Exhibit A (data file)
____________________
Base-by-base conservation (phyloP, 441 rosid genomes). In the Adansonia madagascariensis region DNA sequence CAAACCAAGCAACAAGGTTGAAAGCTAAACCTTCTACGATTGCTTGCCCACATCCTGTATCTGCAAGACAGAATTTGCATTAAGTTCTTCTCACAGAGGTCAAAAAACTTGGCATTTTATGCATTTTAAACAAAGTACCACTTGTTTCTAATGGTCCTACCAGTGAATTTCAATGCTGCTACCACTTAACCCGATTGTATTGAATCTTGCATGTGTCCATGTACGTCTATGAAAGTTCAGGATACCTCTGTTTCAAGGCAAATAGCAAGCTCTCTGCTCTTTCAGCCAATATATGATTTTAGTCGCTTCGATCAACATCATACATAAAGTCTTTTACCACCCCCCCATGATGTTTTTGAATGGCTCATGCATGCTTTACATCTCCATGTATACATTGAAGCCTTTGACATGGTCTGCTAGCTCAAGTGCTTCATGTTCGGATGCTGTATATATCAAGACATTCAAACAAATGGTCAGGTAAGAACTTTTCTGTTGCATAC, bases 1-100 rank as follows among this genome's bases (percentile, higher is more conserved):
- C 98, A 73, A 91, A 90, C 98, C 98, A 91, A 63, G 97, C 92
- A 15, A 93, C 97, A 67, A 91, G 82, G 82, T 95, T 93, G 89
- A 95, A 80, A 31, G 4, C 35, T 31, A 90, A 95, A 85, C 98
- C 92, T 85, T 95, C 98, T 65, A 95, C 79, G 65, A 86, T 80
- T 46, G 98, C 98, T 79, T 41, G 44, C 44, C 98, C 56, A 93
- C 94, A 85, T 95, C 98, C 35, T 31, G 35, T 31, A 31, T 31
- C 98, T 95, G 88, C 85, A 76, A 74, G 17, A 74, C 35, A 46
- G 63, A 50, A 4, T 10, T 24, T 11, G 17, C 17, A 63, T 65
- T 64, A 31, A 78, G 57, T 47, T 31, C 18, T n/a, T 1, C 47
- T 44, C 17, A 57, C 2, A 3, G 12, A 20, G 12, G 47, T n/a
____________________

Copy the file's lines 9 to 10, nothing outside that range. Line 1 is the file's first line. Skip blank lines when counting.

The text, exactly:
- G 63, A 50, A 4, T 10, T 24, T 11, G 17, C 17, A 63, T 65
- T 64, A 31, A 78, G 57, T 47, T 31, C 18, T n/a, T 1, C 47